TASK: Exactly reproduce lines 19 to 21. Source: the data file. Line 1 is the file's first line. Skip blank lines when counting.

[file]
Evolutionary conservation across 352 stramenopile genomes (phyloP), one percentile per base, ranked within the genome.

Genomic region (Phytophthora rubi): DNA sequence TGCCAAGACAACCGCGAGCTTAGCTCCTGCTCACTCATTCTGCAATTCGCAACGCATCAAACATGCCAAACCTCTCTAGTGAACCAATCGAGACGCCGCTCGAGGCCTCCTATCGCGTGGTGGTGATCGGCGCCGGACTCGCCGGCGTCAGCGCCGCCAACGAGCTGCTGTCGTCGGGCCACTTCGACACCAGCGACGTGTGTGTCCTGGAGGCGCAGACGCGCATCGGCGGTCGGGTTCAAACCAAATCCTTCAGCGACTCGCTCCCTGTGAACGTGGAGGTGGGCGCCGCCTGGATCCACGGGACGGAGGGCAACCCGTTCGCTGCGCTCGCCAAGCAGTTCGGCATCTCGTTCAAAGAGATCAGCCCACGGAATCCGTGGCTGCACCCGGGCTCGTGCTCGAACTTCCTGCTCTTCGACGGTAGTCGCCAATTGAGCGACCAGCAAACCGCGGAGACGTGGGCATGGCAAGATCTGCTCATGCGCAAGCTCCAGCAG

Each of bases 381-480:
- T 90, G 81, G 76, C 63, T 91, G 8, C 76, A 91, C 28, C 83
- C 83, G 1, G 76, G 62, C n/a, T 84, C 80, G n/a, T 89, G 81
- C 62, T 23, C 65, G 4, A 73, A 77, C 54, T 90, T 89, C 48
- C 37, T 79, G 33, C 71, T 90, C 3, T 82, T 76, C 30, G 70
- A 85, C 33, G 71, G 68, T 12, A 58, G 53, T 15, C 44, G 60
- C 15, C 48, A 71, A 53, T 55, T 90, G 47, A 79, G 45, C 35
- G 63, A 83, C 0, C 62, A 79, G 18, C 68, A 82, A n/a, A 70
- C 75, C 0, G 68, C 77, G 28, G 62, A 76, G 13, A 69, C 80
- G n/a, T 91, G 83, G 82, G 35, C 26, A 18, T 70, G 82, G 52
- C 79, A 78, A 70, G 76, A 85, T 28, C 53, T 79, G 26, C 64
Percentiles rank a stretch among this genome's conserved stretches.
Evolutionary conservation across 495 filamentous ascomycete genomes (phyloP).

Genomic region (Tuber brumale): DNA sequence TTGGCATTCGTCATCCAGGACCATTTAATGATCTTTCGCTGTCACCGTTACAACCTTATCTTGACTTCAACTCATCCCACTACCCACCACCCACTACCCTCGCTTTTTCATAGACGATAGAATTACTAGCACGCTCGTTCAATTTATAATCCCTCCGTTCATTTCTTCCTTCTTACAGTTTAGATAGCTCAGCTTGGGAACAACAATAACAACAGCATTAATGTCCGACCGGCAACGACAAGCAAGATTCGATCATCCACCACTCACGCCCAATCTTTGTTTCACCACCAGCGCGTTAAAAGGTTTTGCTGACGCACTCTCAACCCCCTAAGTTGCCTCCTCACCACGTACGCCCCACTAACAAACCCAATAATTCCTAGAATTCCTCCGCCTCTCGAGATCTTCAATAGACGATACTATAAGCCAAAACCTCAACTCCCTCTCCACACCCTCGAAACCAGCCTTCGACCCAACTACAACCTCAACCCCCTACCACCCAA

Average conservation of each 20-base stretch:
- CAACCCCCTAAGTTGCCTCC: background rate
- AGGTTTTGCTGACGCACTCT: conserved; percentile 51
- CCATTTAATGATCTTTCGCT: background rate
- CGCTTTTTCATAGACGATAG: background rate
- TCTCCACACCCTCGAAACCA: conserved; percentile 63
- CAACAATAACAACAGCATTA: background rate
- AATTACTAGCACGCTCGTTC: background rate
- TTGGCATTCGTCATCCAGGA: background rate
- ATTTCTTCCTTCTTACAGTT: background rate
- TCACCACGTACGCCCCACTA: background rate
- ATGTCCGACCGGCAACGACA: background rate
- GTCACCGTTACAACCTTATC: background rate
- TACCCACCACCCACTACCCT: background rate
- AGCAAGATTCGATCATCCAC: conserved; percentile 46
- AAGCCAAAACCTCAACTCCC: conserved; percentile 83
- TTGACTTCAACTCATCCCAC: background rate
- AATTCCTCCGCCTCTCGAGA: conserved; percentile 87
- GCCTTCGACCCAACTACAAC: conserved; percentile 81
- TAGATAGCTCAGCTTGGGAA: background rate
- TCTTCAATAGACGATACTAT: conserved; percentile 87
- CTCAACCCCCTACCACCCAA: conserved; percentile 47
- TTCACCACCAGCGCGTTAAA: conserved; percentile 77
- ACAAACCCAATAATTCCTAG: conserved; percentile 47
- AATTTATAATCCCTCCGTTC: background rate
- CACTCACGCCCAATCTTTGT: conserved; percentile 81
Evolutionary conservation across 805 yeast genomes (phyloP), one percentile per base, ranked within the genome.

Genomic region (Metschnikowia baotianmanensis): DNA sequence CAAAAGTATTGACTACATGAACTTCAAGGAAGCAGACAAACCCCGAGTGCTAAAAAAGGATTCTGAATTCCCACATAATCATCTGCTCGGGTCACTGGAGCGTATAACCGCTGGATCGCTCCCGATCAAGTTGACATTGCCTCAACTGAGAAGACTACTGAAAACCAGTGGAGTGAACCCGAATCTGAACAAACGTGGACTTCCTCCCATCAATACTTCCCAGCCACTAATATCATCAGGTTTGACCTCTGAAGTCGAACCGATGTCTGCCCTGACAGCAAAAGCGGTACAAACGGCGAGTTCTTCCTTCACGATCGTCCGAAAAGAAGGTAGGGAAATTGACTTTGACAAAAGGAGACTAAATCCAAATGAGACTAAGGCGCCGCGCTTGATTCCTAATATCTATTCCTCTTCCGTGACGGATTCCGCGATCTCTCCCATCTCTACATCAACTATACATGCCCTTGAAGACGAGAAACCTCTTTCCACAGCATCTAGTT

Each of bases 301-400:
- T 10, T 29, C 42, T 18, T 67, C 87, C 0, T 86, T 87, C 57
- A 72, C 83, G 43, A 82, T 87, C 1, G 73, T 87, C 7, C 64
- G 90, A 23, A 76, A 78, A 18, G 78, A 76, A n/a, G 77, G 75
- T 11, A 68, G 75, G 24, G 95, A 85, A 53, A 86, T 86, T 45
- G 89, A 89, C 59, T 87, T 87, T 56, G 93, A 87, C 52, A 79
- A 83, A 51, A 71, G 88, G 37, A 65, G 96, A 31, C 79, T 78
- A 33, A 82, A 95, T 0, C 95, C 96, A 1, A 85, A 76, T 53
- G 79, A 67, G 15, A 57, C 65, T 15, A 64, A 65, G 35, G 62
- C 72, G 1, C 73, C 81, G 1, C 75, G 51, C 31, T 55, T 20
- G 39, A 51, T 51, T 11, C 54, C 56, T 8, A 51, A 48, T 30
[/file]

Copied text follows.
- AGGTTTTGCTGACGCACTCT: conserved; percentile 51
- CCATTTAATGATCTTTCGCT: background rate
- CGCTTTTTCATAGACGATAG: background rate